Between the title of his article and the citations from the Bible, one is left with the impression Armstrong is suggesting that Scripture shows Christ embraced the concept of a schmorgasboard of religions to call and convert His own.
That would be the complete opposite of the lucid conclusions one comes to after reading the Bible.
Did St. Paul apply “Vatican II-like” approaches to evangelism, by making his message more accessible?
The guy crucified upside down?
Just a little reminder of what St. Paul was teaching when he was kibbitizing with the people he was trying to convert:
Neither fornicators, nor idolaters, nor adulterers, nor homosexuals, nor sodomites, nor thieves, nor covetous, nor drunkards, nor revilers, nor extortioners will inherit the kingdom of God.
Did Jesus deal kindly with the Samaritan woman at the well?
The woman He sat down with to persuade her to stop sleeping around?
Did St. Peter say that those of any nation could possibly attain acceptance with God and salvation?
Acts 10:34-35 Then Peter opened his mouth, and said, Of a truth I perceive that God is no respecter of persons:  But in every nation he that feareth him, and worketh righteousness, is accepted with him.
This comes across to me like an attempt to cherry-pick citations from Scripture to make the case that a schmorgasboard of religions are salvific. If so, the editors need to be a little more heavy-handed about errant theology being published at the National Catholic Register.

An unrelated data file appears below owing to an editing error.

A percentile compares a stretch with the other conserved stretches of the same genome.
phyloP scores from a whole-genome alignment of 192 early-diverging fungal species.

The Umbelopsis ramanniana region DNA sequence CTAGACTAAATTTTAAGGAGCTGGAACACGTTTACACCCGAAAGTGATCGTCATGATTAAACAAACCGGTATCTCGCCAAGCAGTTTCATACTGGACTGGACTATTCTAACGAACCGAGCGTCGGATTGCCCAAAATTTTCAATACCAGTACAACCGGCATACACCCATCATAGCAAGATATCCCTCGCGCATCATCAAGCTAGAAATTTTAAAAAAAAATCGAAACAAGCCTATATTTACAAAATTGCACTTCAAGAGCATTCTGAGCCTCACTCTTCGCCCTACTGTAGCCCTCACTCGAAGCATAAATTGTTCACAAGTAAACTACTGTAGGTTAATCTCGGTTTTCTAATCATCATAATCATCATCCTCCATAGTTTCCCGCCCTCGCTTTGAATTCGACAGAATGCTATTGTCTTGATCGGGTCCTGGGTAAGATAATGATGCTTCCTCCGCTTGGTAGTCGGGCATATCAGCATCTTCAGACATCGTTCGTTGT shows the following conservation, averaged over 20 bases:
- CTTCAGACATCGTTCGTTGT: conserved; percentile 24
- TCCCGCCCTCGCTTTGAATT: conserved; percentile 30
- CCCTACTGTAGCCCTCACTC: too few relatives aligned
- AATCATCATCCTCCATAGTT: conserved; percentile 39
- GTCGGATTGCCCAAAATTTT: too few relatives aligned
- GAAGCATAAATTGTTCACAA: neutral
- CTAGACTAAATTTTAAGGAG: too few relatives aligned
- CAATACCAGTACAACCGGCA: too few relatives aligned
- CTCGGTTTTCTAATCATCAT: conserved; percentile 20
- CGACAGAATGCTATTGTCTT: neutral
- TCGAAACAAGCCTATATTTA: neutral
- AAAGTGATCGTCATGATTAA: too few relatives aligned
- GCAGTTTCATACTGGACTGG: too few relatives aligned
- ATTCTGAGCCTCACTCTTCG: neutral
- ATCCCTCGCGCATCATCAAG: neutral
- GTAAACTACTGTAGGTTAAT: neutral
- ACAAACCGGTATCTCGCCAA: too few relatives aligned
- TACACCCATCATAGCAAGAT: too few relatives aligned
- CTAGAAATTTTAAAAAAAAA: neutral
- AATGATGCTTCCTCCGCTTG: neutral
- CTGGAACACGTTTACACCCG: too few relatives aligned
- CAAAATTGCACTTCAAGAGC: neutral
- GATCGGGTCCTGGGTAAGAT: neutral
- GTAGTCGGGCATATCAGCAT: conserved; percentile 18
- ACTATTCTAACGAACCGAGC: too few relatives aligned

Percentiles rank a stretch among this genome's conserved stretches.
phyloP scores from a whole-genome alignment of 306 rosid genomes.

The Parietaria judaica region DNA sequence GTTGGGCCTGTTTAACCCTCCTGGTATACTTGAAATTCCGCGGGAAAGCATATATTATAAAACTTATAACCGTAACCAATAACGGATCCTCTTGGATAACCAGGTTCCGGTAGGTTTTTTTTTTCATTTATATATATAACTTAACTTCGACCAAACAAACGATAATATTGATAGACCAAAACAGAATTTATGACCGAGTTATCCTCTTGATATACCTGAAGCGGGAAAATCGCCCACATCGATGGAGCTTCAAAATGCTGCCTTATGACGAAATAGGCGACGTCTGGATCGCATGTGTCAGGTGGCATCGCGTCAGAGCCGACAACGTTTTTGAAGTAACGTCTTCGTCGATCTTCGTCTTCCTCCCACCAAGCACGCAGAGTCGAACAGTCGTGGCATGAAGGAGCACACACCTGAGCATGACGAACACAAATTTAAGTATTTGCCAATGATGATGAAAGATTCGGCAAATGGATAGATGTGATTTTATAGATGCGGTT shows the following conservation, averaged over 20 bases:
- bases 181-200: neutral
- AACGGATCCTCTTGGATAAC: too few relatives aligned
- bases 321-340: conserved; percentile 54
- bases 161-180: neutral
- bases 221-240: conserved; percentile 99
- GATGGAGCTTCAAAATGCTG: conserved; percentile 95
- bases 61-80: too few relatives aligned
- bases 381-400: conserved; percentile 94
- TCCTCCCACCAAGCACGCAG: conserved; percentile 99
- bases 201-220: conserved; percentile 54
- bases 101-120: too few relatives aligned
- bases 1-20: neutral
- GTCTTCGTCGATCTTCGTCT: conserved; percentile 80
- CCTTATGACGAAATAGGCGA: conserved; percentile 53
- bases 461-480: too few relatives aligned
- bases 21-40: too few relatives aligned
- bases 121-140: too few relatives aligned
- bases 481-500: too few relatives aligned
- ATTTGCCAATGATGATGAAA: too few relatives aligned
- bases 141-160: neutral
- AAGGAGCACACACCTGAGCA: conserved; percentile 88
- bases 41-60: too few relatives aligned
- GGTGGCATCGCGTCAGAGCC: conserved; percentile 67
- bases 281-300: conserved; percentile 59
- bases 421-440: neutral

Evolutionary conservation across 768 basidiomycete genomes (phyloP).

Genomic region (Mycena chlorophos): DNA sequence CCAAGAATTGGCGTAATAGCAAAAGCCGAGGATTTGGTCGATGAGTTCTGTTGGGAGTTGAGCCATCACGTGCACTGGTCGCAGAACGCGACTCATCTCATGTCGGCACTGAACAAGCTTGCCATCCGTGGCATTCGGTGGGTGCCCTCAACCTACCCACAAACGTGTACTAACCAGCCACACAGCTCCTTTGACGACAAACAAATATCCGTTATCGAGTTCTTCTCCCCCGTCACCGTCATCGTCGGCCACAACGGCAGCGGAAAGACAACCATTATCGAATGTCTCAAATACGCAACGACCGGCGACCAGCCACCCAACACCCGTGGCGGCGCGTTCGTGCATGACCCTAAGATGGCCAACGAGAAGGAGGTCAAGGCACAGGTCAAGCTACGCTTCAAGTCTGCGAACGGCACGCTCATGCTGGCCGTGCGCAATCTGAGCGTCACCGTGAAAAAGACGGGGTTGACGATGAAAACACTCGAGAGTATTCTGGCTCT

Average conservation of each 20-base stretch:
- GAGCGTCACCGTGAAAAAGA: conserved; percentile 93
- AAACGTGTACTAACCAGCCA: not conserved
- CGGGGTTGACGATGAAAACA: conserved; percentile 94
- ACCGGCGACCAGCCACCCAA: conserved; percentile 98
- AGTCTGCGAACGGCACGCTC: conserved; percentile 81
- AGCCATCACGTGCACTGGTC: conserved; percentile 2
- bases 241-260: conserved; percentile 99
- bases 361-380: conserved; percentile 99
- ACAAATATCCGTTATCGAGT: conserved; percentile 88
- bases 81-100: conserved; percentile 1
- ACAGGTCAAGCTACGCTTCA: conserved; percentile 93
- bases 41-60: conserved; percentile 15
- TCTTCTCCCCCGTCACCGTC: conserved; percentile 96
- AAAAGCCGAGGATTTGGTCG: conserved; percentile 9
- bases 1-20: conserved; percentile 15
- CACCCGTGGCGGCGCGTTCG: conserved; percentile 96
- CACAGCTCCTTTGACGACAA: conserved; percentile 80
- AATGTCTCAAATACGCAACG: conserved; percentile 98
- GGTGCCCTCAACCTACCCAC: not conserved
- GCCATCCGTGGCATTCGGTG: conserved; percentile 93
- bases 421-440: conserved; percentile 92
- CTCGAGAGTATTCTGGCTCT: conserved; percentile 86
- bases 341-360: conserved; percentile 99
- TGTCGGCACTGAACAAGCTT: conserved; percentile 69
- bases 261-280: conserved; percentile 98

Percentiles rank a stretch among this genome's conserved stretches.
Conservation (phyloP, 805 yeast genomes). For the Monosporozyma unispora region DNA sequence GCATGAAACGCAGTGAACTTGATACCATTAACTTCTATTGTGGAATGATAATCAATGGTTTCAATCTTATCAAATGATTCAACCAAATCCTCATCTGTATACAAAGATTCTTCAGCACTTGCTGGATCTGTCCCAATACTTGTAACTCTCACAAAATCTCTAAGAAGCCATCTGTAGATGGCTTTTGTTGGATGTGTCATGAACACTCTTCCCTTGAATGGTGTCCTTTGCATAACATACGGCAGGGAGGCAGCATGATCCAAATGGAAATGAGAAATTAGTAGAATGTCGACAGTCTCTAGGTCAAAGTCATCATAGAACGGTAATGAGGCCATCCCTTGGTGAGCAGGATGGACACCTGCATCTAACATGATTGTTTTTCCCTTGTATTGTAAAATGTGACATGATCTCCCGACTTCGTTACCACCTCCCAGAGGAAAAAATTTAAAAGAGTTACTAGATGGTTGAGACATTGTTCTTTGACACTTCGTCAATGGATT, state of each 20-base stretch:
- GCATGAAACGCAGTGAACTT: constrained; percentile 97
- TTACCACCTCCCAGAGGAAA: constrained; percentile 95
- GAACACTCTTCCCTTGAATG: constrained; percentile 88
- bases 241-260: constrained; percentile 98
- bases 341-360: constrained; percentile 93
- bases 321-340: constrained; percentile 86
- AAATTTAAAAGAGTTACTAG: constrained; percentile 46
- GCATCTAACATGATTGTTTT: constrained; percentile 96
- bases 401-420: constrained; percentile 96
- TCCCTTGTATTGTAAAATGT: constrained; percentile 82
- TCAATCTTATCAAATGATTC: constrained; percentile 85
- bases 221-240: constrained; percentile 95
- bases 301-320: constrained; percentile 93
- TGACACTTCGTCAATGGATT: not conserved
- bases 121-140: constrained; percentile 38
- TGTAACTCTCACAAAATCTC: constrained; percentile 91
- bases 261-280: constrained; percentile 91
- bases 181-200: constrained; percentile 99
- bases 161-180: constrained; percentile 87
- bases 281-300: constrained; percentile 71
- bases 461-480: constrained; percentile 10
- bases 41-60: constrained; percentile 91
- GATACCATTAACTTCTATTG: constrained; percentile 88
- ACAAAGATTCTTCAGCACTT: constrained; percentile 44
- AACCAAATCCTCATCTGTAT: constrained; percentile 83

Yes, God Incarnated as a Jew to convert the Jews but spent His Life and every drop of His Blood leading them away from Judaism and into the New Covenant. The one and only religion belonging to God.
I received notification of the below comment at NCR. I'm betting it's a TTC reader!
The title of this article is "A Biblical Approach to Other Religions", yet
IT PROVIDES ABSOLUTELY NOTHING OF THE KIND, for the same reason that Matthew
21:31 does not provide "A Biblical Approach to Prostitution". Jesus was
accepting of prostitutes, but they had to leave their prostitution behind;
St. Paul was accepting of idol worshipers, but they likewise had to leave
their idolatry behind. The relationship of Christianity to, for example,
Islam, is the relationship between truth and error; that is an entirely
different thing than the relationship between a baptized Catholic and a
lifelong Muslim. You really, really, really need to keep straight the
difference between ideas and people.